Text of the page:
|Publication number||US6634937 B1|
|Application number||US 09/844,878|
|Publication date||Oct 21, 2003|
|Filing date||Apr 27, 2001|
|Priority date||Apr 28, 2000|
|Publication number||09844878, 844878, US 6634937 B1, US 6634937B1, US-B1-6634937, US6634937 B1, US6634937B1|
|Inventors||Toby Edwards, Dan B. Pool|
|Original Assignee||Toby Edwards, Dan B. Pool|
|Export Citation||BiBTeX, EndNote, RefMan|
|Patent Citations (7), Referenced by (33), Classifications (10), Legal Events (12)|
|External Links: USPTO, USPTO Assignment, Espacenet|
This application claims the benefit of Provisional Application Serial No. 60/200,615, filed Apr. 28, 2000.
This invention relates to sanding devices.
More particularly, the present invention relates to devices for retaining sandpaper during sanding procedures.
Sandpaper is used in a wide variety of activities and on many materials. Woodworkers, auto body workers, painters etc. are among those who use sandpaper on wood, metal, wallboard and filler compounds just to list a few uses. Many types of surfaces, flat, curved, contoured etc, need sanding. The problem is that the human hand does not provide a uniform and unvarying force because of a tendency to change shape due to its highly articulate nature. Also, it is often very difficult to adequately maintain a secure hold on a piece of sandpaper.
To overcome these problems, sanding blocks are commonly used. A sanding block generally has a planar surface over which the sandpaper is placed. An individual gripping the block also grips the edges of the sandpaper thereby holding the sandpaper in place. While generally effective for sanding planar surfaces, irregular, contoured or curved surfaces are still commonly sanded by hand, as a sanding block is ineffectual. Thus, the problem of applying a uniform and consistent force is still a problem. Furthermore, holding the sandpaper in place is still problematic.
It would be highly advantageous, therefore, to remedy the foregoing and other deficiencies inherent in the prior art.
Accordingly, it is an object of the present invention to provide a sanding device for securely holding sandpaper while sanding.
Another object of the present invention to provide a sanding device which is capable of uniformly and consistently sanding surfaces.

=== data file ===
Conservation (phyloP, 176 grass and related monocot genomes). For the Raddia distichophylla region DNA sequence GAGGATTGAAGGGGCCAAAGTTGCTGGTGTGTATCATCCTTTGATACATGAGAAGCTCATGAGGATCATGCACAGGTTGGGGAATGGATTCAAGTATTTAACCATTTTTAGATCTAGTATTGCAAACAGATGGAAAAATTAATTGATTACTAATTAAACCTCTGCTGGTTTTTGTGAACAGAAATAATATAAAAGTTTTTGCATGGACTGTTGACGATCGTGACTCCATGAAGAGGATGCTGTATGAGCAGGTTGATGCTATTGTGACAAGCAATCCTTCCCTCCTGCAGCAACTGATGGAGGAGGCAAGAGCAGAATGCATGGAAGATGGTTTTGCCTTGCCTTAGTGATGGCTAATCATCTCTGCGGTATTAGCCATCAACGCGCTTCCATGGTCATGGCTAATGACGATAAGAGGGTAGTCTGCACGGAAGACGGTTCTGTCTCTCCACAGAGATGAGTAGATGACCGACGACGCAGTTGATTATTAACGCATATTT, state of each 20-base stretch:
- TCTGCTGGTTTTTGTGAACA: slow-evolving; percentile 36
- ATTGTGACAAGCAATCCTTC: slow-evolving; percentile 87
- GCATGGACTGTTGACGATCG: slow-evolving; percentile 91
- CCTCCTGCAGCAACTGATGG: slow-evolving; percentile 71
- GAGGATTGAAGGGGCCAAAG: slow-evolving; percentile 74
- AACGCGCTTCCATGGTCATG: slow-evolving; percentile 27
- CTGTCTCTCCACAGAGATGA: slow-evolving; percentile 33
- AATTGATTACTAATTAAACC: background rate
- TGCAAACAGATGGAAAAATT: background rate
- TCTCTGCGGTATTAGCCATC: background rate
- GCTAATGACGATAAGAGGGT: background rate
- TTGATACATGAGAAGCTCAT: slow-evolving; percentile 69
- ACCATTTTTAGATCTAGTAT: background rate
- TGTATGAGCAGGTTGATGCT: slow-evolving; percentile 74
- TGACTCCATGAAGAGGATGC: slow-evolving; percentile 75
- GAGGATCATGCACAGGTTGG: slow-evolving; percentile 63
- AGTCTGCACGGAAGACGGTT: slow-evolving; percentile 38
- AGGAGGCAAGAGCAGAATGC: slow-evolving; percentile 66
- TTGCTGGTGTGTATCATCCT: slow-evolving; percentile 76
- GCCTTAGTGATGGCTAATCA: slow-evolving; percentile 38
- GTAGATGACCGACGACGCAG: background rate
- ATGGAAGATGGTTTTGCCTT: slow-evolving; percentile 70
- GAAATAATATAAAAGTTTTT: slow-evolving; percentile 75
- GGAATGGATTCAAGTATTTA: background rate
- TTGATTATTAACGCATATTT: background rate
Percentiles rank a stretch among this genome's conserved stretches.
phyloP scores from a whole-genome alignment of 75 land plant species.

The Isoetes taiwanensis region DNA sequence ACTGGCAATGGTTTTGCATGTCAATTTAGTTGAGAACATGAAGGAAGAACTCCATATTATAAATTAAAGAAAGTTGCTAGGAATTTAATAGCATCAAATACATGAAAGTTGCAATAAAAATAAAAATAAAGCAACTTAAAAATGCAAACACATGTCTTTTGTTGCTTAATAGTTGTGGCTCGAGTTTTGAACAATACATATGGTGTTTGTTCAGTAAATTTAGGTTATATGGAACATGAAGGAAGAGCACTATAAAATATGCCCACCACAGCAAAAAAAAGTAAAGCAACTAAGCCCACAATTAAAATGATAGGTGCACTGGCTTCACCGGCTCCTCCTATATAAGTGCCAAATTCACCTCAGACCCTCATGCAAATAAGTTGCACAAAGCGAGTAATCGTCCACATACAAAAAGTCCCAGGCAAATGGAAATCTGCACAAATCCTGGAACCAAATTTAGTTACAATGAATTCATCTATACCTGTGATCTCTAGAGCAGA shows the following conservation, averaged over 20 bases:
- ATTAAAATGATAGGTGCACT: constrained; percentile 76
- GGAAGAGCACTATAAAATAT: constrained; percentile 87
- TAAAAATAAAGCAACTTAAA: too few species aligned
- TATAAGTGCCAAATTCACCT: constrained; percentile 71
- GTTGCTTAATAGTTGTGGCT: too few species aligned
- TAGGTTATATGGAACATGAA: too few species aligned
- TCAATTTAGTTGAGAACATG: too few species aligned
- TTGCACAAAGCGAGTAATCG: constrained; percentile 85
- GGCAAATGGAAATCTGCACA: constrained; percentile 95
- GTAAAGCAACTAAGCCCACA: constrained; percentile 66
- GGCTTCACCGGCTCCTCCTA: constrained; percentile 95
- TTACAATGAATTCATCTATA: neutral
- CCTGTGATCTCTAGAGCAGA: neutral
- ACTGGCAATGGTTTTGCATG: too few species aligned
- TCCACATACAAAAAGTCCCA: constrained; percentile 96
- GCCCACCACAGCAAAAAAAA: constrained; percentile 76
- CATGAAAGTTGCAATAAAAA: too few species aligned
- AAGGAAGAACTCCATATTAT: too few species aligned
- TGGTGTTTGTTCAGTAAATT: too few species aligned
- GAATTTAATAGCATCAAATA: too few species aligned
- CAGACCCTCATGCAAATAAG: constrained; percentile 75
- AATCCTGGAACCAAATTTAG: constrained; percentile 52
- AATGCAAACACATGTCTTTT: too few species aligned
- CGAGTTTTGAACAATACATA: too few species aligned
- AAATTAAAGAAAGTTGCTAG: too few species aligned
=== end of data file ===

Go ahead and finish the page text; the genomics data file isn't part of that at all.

And another object of the present invention to provide a sanding device which can be employed to sand planar surfaces, curved surfaces, contoured surfaces, corners, etc.
Still another object of the present invention to provide a sanding device in which sandpaper is easily installed.
Briefly, to achieve the desired objects of the instant invention in accordance with a preferred embodiment thereof, provided is a clamping sander for receiving and holding a sheet of sandpaper. The clamping sander includes a chassis plate having an upper surface and a lower surface, and a clamp plate having an upper surface and a lower surface. The clamp plate is coupled to the chassis plate and movable between a released position, spaced from the chassis plate, and a clamped position with the lower surface engaging the upper surface of the chassis plate. A clamping mechanism is carried by the chassis plate and the clamp plate for moving the clamp plate between the released position and the clamped position.
In a specific embodiment, the clamping mechanism includes a camming surface extending from the upper surface of the clamp plate adjacent an aperture formed therethrough. A post extends substantially perpendicularly from the upper surface of the chassis plate and is received through the aperture in the clamp plate. A grip is rotatably coupled to the post and includes a cam extending from a lower portion thereof, the cam engages the camming surface to force the grip away from the upper surface of the clamping plate, moving the clamping plate into the clamping position.
Specific objects and advantages of the instant invention will become readily apparent to those skilled in the art from the following detailed description of a preferred embodiment thereof taken in conjunction with the drawings, in which:
FIG. 1 is a perspective view of a clamping sander according to the present invention as it would appear holding sandpaper;
FIG. 2 is a top perspective view of the sander according to the present invention;
FIG. 3 is a bottom perspective view of the sander according to the present invention;
FIG. 4 is a perspective view of a clamping sander in the clamped position according to the present invention;
FIG. 5 is a side elevation of the sander of FIG. 4;
FIG. 6 is a perspective view of a clamping sander in the open position according to the present invention;
FIG. 7 is a side elevation of the sander of FIG. 6;
FIG. 8 is an end view of the sander of FIGS. 4 and 5; and
FIG. 9 is an end view of the sander of FIGS. 6 and 7.
Turning now to the drawings in which like reference characters indicate corresponding elements throughout the several views, attention is first directed to FIG. 1 which illustrates a clamping sander generally designated 10. Sander 10 is illustrated with a sheet of sandpaper 12 securely held for sanding operations. Sander 10 includes a grip 14, which is employed to operate the clamping mechanism, a clamp plate 16 and a chassis plate 18. Opposing ends of sandpaper 12 are clamped between clamp plate 16 and chassis plate 18, with the body of the sandpaper in wrapping engagement with a base 20 coupled to chassis plate 18. Base 20 can be a flat rigid material for sanding planar materials, resilient material such as foam or sponge for sanding contoured surfaces, or a material having a contoured surface to match the contours of a surface to be sanded. In this manner, sandpaper can be accurately controlled and securely held.